In 2012, and as a response to the crisis in the Eurozone, several Member States initiated the creation of a Banking Union. The Banking Union was one of several financial integration measures implemented. These further included the intergovernmental rescue fund and the strengthening of economic governance in the EMU. Since then, the first two pillars of the Banking Union — the single supervisory mechanism (SSM) and the single resolution mechanism (SRM) — have been fully implemented and are now operational. However, the European Deposit Insurance Scheme (EDIS), or a fiscal capacity to absorb sudden shocks hitting European economies, has not yet been implemented. The reason for this is that Member States have concerns that the EDIS could create unfair risks and transfers of costs across countries. Northern Member States’ concerns lie in the high levels of non-performing loans. Further monetary integration can thus be traced back to one key question: who pays for what? This means that there is resistance among the North to act as guarantors for undercapitalized banks in the South. Implementing the EDIS would, however, eliminate potential impediments to financial integration, and could thereby help underpin a truly integrated banking system in the euro area. On 4 December 2018, EU finance ministers sent the proposal on the EDIS back to the negotiating table. Germany, the Netherlands, and a number of other countries have made it clear that they are not prepared for this form of European risk-sharing — which involves a lot of money — as long as no further progress has been made in the risk reduction at banks in, again, southern Member States.
Vertical tension: Dividing lines between frontier states in the South and Central and Eastern European Countries (CEES) keep the EU from formulating a common approach to migration policy. Norms such as solidarity are side-lined by CEES countries when arguing that countries such as Italy and Greece are ‘on their own’ in this area.
During the European Council meeting on June 28, 2018, EU leaders reached a preliminary agreement on the politically controversial issue of migration policy. The conclusions of this meeting read that a comprehensive approach to migration will combine more effective control of the EU’s external borders, increased external action, and internal aspects in line with the EU’s norms of solidarity and finding a common approach. In the same vein, the agreement mentions that as a result of effective EU external border controls, the number of detected illegal border crossings into the EU has decreased by 95 percent from its peak in October of 2015. It also recognizes that the migration issue is far from solved, as migration flows have been on the rise from the eastern and western Mediterranean routes. The Council also noted that the threats of unchecked and uncontrolled migration between Member States jeopardizes the integrity of the Common European Asylum System and the Schengen acquis.
The European Council has so far failed to reach a consensus in line with the EU’s norms of solidarity and shared responsibility, however. This means that an agreement on reforming the Dublin Regulation on asylum policies has not yet been reached. Instead, led by efforts on the parts of France and Spain, consensus was reached on establishing ‘controlled centers’ in EU Member States on a voluntary basis and “without prejudice to the Dublin reform.” This consensus does not solve Rome’s longstanding complaint that frontier nations like Italy and Greece are unfairly burdened by asylum seekers’ arrivals, and do not get sufficient help from other EU nations. This will lead Italy and other southern states to renew their push for mandatory relocations of refugees under a quota system — an approach that has little support across the bloc. Other Member States are hawkish on the migration issue, such as Austria and the Visegrad Group (Czech Republic, Hungary, Poland, and Slovakia). These states remained adamant that frontier Member States should be responsible for enforcing border controls and pushed to limit the use of the word “solidarity” in the text of the compromise deal.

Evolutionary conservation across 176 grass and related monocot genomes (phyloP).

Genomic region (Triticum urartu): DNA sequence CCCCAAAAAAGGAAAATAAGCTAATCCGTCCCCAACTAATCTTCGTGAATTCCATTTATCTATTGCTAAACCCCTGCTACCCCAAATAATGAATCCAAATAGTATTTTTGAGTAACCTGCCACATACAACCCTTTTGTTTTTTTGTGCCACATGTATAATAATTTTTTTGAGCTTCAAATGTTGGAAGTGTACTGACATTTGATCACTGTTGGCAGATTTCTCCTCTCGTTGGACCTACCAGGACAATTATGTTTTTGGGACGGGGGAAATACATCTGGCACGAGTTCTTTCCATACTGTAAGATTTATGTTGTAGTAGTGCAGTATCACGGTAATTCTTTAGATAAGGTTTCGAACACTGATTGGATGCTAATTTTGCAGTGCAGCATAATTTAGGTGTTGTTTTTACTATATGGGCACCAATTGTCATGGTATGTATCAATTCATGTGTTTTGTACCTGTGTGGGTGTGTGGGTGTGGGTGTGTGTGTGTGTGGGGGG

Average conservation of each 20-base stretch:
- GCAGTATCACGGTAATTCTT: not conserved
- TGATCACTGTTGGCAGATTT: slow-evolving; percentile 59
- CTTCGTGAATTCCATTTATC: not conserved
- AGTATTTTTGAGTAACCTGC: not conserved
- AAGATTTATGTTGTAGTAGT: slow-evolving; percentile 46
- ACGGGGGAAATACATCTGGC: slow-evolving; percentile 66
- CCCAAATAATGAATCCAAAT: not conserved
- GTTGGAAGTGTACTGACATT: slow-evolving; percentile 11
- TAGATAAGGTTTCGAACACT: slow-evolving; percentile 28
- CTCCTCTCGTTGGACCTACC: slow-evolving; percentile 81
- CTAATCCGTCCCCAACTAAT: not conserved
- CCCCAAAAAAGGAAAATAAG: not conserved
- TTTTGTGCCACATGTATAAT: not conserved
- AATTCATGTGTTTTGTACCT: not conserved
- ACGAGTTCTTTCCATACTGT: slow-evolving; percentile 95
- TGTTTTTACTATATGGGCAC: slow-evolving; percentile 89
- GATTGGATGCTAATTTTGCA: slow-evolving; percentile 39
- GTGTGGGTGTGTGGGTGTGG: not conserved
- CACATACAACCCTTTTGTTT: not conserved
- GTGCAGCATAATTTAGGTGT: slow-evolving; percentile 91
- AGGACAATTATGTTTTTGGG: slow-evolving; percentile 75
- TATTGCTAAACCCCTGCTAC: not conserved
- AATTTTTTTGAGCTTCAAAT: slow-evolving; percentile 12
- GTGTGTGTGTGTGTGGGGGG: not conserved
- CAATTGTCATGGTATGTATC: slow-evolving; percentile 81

The European Council conclusions call for “a speedy solution” on the reform of a new Common European Asylum System as well as a rewriting of the Dublin Regulation and the Asylum Procedures proposal. Faced with continuing opposition of the Visegrad Group, however, the Juncker Commission announced on 4 December 2018 that it has given up on Dublin asylum reform. Instead, the Commissioner for Migration, Home Affairs and Citizenship, Dimitris Avramopoulos, told the Brussels press that the time had come to be “pragmatic,” and called on the EP to adopt five out of seven agreements on the EU asylum reform where there is agreement. The five non-controversial proposals are the Qualification Regulation, the Reception Conditions Directive, the European Asylum Agency Regulation, the Eurodac Regulation, and the Union Resettlement Framework Regulation.
Vertical tension: Directly linked with the need for more effective control of the EU’s external borders and uncontrolled migration, temporary border controls have become more or less permanent in six European countries. This despite the fact that both migrant flows and the number of secondary movements have drastically decreased. Extending border controls undermines the EU’s free movement of goods and persons, and further tends to be guided by a political rather than a policy rationale.